This $700 16-core processor, despite its heady 5.8GHz clock speed, still falls behind Intel’s slightly cheaper Core i9 12900K when it comes to raw frame rates. And you can still get the GPU-less KF version of that Alder Lake CPU for much less than that. Though given that Raptor Lake is on its way very soon I’d not recommend that purchase right now, either.
But the multicore performance is pretty staggering. If you want to throw a ton of complex computational tasks at a client platform, say for video rendering or encoding, then there is nothing out there in this price bracket that can come close to the processing prowess of AMD’s new Zen 4 top chip.
Its last-gen flagship suddenly looks very old indeed.
That’s true even if you limit the Ryzen 9 7950X to just 65W. I think Eco Mode is the thing that has impressed me most about the new architecture, showing just how efficient it can be. Unfortunately, to be competitive with Intel’s Alder Lake, AMD has had to go all out on the power and thermals by default to give its Zen 4 cores enough headroom to perform at their best.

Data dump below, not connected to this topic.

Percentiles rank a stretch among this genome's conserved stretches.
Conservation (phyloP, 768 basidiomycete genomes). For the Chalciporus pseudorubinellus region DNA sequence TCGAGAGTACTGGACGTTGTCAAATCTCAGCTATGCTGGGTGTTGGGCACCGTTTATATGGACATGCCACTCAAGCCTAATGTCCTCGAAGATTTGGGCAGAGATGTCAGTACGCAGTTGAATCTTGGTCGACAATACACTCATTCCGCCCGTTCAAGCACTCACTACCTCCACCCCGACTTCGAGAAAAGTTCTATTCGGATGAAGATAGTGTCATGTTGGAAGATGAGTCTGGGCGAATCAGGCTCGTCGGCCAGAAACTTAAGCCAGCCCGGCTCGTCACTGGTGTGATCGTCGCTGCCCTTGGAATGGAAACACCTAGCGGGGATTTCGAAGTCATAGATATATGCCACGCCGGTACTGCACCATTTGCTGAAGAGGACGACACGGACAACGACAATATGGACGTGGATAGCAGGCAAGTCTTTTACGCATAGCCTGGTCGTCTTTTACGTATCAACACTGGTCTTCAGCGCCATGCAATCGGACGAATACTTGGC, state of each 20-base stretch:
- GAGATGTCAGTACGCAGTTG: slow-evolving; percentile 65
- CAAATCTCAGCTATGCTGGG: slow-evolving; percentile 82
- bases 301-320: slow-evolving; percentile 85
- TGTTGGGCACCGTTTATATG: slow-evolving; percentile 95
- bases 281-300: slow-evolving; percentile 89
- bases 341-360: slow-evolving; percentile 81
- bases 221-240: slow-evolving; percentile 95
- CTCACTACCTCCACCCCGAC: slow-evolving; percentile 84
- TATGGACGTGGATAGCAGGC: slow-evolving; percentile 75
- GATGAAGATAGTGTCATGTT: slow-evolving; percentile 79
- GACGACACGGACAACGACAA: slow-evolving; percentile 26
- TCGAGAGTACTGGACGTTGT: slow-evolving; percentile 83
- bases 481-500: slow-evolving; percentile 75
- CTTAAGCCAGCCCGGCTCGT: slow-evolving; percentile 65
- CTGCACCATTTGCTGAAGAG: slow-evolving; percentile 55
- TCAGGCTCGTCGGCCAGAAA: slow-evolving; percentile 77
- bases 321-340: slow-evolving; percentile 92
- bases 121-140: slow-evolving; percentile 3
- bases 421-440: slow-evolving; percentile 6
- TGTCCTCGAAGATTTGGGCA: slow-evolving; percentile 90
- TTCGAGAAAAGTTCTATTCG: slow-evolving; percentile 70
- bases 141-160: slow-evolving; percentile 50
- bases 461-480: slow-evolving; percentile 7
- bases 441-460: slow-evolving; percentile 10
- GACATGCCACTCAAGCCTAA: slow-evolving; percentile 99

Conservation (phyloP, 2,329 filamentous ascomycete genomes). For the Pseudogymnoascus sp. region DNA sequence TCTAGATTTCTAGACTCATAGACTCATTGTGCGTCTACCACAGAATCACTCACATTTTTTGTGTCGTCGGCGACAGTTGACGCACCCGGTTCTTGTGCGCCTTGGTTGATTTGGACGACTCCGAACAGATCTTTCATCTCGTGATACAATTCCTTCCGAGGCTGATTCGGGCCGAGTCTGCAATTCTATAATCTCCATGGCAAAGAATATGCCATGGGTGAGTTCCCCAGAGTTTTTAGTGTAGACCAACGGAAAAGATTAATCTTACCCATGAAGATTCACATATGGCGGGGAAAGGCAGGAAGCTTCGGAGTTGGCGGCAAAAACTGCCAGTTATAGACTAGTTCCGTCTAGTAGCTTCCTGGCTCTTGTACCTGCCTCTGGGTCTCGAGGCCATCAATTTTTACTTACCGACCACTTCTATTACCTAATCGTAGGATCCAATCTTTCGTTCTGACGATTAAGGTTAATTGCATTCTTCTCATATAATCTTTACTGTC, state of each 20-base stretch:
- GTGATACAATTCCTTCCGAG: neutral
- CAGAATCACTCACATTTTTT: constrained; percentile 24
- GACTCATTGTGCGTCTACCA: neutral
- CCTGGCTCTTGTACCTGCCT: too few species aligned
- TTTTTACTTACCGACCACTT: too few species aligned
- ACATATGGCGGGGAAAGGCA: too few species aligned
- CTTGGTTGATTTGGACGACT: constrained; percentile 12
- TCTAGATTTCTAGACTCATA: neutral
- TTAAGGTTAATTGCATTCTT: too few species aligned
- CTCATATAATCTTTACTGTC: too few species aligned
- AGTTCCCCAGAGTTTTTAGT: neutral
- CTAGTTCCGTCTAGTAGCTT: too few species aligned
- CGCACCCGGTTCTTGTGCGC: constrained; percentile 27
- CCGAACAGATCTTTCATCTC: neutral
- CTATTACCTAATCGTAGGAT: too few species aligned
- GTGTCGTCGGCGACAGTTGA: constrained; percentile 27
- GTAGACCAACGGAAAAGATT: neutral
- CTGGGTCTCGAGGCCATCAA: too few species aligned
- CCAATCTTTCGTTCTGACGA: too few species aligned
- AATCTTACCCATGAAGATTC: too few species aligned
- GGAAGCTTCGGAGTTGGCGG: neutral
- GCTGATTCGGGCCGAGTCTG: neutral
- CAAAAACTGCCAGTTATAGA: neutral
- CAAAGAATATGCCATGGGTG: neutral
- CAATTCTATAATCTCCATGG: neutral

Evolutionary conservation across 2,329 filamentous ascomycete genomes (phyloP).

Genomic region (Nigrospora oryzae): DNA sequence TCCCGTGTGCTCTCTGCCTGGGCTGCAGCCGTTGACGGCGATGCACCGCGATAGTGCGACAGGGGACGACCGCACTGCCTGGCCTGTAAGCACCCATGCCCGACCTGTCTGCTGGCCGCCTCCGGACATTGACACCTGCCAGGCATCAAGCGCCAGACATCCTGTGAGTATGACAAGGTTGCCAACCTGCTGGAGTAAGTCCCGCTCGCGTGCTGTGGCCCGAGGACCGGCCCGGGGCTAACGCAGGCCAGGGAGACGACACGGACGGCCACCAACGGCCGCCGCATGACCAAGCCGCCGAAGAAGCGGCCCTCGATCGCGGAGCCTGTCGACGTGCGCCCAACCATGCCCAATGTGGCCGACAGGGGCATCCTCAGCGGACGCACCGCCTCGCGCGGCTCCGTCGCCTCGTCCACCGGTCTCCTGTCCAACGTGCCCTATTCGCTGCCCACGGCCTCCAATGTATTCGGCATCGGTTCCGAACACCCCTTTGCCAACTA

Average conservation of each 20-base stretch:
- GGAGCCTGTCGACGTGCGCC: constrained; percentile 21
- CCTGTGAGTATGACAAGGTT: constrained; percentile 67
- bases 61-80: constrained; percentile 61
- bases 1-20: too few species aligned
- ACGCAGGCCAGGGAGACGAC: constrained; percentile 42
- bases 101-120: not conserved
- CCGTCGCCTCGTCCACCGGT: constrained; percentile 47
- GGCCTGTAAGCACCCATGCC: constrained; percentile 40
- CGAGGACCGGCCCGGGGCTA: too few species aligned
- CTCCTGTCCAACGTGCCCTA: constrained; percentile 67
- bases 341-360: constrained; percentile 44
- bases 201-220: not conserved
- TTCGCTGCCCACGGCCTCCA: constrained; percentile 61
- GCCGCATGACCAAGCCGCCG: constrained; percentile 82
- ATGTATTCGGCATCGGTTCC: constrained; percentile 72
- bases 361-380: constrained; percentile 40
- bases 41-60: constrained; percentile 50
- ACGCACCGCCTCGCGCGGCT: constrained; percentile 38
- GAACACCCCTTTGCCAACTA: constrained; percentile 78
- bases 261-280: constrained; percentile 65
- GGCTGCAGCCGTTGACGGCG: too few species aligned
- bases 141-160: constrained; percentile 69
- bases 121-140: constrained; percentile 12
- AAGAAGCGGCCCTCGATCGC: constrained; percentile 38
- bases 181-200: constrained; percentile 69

And the raw clock speed numbers are spectacular, too. I mean, hitting 5.8GHz stock, out of the box is something I don’t think many of us were really expecting.
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I’ve been testing the eight-core Ryzen 7 7700X alongside this 16-core chip, and that is a performance gaming chip that will sometimes even beat the Ryzen 9 7950X. But it, too, is shy of the Alder Lake competition in raw frame rates, though can at least match it in terms of performance per watt.